Why is the answer to a square root problem always positive and negative?
SAMPLE:
sqrt{16} = -4 and +4
Why two answers?
They both lead to the same answer when squared...
$\displaystyle (-4)^2 = 16$
$\displaystyle 4^2 = 16$
$\displaystyle \implies \sqrt{16} = \pm 4$
Visually it may appear clearer, consider the quadratic graph of $\displaystyle y = x^2$ (Shown Below), for every $\displaystyle \pm x$ value, it is mapped onto the same $\displaystyle y$ value.
I agree that there are two square roots of any positive real number.
But, I disagree completely that $\displaystyle \sqrt {16} = \pm 4$. That is simply an abuse of notation!
This is a standard discussion in any elementary mathematics course.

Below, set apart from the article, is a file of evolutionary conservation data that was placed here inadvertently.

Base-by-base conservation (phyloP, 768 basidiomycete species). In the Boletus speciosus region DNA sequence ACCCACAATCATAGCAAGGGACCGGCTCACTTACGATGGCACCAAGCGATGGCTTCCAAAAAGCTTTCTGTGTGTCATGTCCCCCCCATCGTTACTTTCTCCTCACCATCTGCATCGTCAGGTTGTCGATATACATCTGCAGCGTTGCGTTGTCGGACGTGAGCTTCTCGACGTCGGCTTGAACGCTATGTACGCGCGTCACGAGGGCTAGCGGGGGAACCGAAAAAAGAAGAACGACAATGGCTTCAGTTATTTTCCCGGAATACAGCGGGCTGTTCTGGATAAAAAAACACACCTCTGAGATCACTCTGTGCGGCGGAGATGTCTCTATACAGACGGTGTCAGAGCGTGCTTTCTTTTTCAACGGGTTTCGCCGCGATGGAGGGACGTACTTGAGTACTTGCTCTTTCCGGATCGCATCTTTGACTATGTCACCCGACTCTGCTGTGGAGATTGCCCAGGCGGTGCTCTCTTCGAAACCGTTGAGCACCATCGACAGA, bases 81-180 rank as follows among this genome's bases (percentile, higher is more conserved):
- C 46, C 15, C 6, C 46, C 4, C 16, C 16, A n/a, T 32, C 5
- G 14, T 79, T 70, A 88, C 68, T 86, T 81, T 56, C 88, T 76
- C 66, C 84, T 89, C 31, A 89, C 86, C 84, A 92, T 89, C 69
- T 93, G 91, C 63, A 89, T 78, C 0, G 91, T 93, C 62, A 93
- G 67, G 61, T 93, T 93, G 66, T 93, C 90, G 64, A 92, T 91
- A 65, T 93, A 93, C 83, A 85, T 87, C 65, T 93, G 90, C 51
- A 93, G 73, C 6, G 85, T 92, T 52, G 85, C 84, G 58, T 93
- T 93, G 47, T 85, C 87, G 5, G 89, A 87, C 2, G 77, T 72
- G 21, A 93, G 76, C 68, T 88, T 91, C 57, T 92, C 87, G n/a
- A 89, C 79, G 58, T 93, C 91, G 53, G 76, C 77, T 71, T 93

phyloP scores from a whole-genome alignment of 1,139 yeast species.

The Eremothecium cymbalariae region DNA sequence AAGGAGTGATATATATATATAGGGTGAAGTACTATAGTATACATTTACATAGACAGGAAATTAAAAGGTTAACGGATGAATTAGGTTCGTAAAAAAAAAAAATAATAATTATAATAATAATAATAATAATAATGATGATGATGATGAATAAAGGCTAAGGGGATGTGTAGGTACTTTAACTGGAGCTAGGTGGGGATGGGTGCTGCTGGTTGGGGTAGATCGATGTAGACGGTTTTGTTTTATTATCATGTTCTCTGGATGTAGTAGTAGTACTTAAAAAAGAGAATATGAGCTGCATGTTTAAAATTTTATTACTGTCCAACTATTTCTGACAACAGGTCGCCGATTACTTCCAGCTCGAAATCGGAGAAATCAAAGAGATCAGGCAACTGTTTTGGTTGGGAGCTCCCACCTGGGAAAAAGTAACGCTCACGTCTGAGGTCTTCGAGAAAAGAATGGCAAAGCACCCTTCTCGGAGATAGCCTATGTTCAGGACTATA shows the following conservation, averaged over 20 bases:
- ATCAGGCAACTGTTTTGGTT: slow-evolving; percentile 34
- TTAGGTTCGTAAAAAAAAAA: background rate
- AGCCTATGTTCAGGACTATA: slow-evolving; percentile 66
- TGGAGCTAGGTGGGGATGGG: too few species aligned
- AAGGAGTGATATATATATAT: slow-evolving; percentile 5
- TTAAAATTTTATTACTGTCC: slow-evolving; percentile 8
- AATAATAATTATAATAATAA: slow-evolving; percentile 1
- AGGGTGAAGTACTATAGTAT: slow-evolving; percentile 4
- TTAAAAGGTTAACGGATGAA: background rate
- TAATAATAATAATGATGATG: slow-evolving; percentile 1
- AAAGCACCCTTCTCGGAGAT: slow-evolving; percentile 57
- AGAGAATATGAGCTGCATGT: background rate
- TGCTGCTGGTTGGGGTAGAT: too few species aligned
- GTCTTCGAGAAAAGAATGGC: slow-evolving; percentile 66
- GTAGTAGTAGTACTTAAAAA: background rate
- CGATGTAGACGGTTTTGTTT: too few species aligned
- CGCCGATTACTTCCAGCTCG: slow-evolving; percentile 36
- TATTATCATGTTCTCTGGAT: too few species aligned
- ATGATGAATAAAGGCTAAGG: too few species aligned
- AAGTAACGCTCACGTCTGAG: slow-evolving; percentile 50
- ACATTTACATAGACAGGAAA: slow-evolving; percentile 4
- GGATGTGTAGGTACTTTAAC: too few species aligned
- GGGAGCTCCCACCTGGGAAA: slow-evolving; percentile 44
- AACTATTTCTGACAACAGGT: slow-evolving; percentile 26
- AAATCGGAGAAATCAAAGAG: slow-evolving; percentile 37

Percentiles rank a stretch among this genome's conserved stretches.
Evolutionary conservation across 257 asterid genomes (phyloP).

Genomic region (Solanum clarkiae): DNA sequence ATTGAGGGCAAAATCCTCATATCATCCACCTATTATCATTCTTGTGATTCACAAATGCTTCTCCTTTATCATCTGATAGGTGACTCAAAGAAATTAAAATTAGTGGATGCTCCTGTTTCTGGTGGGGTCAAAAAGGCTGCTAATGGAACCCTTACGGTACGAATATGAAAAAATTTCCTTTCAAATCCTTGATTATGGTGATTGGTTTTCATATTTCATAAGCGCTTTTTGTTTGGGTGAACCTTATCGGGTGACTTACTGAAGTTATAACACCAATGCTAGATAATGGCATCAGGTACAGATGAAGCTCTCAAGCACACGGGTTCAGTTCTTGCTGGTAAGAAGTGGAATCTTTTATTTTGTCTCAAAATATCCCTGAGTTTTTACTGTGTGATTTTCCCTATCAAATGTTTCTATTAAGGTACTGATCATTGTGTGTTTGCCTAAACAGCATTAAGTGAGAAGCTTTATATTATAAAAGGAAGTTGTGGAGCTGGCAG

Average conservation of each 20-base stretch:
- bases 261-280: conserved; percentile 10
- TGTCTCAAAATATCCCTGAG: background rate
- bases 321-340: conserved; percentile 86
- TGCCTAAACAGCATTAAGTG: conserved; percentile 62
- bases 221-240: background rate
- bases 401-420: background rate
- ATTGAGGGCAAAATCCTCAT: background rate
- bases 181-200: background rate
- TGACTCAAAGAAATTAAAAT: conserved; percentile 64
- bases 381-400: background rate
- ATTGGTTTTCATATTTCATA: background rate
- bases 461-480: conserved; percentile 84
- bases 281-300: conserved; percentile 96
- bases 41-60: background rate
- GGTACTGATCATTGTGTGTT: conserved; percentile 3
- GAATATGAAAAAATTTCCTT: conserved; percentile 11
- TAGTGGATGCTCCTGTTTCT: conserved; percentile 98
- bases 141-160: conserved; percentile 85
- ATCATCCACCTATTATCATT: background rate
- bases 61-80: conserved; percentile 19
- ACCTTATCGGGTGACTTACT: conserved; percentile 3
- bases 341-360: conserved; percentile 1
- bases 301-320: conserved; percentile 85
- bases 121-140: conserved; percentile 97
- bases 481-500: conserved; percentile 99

The two square roots of 16 are: $\displaystyle \sqrt {16} = 4\,\& \, - \sqrt {16} = - 4$.
Therefore, $\displaystyle \sqrt {x^2 } = \left| x \right|$.
Completely agree with that !
If you see the graph of the function y=sqrt(x), you will see that y can't be negative.
Actually, working with the graph y=x² is a mistake because sqrt(x) is not the inverse function of x² !!!!
If one has x²=16, then for sure x=+ or - sqrt(16) because x²=16 --> x²-16=0 --> x²-(sqrt(16))²=0 --> (x-sqrt(16))(x+sqrt(16))=0 and the rest follows.
Actually, I'd say that these two messages are contradictory. You state clearly that sqrt(x²)=|x|, which is true.
So since 16=(-4)²=4², sqrt(16)=|4|=|-4|=4 !